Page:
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Macroeconomics: science or faith based discipline?

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  • Bill Russell

Abstract

Whether or not macroeconomics is a science depends on the scientific nature of macroeconomic theories and how the discipline responds when the empirical evidence fails to match the underlying assumptions and predictions of the theories. By way of an example, four conditions for macroeconomics to be a science are developed and used to examine the ‘modern’ theories of the Phillips curve. It is found that while the discipline in general maintains one condition it routinely violates the other three. This suggests the macroeconomics discipline has some way to go before it can call itself a ‘pure science’.

Suggested Citation

  • Bill Russell, 2013. "Macroeconomics: science or faith based discipline?," Dundee Discussion Papers in Economics 276, Economic Studies, University of Dundee.
  • Handle: RePEc:dun:dpaper:276
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    References listed on IDEAS

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    1. Russell, Bill, 2011. "Non-stationary inflation and panel estimates of United States short and long-run Phillips curves," Journal of Macroeconomics, Elsevier, vol. 33(3), pages 406-419, September.
    2. Gali, Jordi & Gertler, Mark, 1999. "Inflation dynamics: A structural econometric analysis," Journal of Monetary Economics, Elsevier, vol. 44(2), pages 195-222, October.
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    6. A. W. Phillips, 1958. "The Relation Between Unemployment and the Rate of Change of Money Wage Rates in the United Kingdom, 1861–1957," Economica, London School of Economics and Political Science, vol. 25(100), pages 283-299, November.
    7. Mark Gertler & Jordi Gali & Richard Clarida, 1999. "The Science of Monetary Policy: A New Keynesian Perspective," Journal of Economic Literature, American Economic Association, vol. 37(4), pages 1661-1707, December.
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    9. Bill Russell & Anindya Banerjee & Issam Malki & Natalia Ponomareva, 2010. "A Multiple Break Panel Approach To Estimating United States Phillips Curves," Dundee Discussion Papers in Economics 232, Economic Studies, University of Dundee.
    10. Hoover,Kevin D., 2001. "The Methodology of Empirical Macroeconomics," Cambridge Books, Cambridge University Press, number 9780521802727.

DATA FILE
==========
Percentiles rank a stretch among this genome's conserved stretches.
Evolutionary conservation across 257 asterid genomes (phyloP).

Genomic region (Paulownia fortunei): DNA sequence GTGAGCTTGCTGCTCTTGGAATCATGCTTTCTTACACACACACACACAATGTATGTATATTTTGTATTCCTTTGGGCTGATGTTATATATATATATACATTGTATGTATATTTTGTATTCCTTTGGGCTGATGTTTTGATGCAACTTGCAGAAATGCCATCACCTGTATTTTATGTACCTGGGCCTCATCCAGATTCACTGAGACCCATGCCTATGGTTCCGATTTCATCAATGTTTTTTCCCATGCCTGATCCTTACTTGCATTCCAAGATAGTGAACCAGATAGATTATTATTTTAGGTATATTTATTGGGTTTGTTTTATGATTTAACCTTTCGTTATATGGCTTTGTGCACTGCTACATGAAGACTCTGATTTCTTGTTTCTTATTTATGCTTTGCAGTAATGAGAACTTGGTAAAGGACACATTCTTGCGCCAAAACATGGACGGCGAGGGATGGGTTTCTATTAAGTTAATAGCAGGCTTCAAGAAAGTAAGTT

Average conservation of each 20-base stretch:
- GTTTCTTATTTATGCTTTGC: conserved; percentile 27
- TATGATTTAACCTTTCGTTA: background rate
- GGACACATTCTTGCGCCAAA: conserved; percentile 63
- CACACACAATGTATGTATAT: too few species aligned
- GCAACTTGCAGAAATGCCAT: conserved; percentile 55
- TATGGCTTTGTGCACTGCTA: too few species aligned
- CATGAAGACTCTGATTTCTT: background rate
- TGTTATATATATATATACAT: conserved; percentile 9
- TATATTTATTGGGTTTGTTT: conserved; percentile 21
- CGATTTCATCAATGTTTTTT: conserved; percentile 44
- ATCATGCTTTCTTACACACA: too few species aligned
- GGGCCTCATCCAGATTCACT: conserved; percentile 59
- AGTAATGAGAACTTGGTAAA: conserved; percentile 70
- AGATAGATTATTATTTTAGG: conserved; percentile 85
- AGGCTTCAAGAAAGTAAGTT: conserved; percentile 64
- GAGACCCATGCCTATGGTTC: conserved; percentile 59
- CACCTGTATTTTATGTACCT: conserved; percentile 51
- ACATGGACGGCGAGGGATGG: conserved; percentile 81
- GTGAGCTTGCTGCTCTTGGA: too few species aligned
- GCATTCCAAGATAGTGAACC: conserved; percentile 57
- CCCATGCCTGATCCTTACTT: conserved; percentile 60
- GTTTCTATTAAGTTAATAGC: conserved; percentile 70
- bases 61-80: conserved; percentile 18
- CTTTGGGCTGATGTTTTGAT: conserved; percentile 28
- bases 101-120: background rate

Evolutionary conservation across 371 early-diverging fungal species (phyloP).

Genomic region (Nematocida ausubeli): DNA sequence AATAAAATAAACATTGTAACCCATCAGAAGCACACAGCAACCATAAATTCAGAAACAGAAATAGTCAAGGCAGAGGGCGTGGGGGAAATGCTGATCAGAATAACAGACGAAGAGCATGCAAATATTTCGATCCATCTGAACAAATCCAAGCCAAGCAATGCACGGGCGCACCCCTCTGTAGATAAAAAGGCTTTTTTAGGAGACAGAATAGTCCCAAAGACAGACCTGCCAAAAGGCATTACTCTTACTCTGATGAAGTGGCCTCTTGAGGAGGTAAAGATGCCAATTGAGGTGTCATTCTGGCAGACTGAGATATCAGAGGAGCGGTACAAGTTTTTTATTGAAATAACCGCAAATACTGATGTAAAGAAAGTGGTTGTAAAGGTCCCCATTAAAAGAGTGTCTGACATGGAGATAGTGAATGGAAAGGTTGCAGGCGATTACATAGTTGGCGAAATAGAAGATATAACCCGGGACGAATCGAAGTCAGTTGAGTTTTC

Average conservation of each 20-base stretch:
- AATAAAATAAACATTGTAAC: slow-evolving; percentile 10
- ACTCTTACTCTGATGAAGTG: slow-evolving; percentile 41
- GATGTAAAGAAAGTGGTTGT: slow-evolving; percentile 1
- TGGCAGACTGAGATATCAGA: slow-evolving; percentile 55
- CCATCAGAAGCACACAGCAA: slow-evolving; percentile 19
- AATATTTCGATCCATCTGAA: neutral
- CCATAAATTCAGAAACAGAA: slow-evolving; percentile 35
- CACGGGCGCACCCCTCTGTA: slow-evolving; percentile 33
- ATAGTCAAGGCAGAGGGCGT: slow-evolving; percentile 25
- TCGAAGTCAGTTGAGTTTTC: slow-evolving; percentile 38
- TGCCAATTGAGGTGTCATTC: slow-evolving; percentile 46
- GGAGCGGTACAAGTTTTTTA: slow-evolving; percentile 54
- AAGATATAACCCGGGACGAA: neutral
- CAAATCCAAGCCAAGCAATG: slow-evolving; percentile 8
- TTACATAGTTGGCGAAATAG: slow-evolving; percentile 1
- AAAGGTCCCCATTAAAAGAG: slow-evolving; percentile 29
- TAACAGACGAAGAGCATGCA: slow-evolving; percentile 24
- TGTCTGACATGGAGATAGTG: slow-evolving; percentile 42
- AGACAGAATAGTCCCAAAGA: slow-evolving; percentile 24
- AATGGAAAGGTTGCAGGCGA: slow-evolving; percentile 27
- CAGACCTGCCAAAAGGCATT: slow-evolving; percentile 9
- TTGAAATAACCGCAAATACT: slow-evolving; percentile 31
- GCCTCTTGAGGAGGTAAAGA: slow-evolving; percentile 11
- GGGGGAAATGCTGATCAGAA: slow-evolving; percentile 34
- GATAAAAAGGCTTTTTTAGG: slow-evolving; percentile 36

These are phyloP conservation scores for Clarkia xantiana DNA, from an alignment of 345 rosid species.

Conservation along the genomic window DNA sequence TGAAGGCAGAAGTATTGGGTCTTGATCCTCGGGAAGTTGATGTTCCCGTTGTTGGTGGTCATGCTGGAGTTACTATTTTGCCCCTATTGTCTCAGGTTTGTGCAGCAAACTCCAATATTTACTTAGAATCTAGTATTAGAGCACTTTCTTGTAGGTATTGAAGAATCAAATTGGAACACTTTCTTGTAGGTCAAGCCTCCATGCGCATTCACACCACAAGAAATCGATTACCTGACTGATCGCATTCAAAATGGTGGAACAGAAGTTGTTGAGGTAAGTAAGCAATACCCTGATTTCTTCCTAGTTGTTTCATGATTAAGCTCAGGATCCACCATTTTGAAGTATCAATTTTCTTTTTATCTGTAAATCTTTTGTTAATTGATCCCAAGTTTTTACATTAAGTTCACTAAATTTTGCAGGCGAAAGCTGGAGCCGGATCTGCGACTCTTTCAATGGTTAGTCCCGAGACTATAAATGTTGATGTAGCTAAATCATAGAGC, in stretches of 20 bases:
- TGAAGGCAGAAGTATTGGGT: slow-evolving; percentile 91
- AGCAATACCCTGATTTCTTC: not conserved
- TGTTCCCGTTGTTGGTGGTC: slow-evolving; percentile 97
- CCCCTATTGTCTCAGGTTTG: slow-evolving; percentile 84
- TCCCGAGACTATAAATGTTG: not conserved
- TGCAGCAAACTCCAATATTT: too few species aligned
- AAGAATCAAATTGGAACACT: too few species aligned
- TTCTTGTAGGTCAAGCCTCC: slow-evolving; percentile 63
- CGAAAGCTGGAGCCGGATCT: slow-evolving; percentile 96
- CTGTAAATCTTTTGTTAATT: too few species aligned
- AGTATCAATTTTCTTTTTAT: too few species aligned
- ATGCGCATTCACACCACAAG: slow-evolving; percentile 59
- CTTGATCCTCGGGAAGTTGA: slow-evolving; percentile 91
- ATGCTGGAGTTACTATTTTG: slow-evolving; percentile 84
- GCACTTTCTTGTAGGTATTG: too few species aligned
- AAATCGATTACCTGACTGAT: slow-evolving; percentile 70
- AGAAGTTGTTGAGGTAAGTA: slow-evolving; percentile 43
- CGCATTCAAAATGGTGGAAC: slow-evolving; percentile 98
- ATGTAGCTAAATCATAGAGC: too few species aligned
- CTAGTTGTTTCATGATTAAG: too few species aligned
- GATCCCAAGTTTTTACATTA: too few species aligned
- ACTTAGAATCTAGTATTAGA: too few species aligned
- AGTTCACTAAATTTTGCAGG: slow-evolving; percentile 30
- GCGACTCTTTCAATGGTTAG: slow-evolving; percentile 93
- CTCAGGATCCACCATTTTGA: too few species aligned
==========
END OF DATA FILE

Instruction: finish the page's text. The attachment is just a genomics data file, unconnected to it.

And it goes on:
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    16. Turvey, R, 1969. "Marginal Cost," Economic Journal, Royal Economic Society, vol. 79(314), pages 282-299, June.
    17. Russell, Bill & Chowdhury, Rosen Azad, 2013. "Estimating United States Phillips curves with expectations consistent with the statistical process of inflation," Journal of Macroeconomics, Elsevier, vol. 35(C), pages 24-38.
    18. Michal Kalecki, 1971. "Class Struggle And The Distribution Of National Income," Kyklos, Wiley Blackwell, vol. 24(1), pages 1-9, February.
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    21. Hoover, Kevin D, 1984. "Two Types of Monetarism," Journal of Economic Literature, American Economic Association, vol. 22(1), pages 58-76, March.
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    Cited by:

    1. Russel, Bill, 2015. "'Modern' Phillips Curves and the Implications For The Statistical Process of Inflation," 2007 Annual Meeting, July 29-August 1, 2007, Portland, Oregon TN 2015-84, American Agricultural Economics Association (New Name 2008: Agricultural and Applied Economics Association).
    2. Bill Russell, 2017. "‘Modern’ Phillips curves and the implications for the statistical process of inflation," Applied Economics Letters, Taylor & Francis Journals, vol. 24(1), pages 58-60, January.

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    More about this item

    Keywords

    Methodology; Phillips curve; inflation; structural breaks; nonstationary data; macroeconomics;
    All these keywords.

    JEL classification:

    • B41 - Schools of Economic Thought and Methodology - - Economic Methodology - - - Economic Methodology
    • C20 - Mathematical and Quantitative Methods - - Single Equation Models; Single Variables - - - General
    • E31 - Macroeconomics and Monetary Economics - - Prices, Business Fluctuations, and Cycles - - - Price Level; Inflation; Deflation

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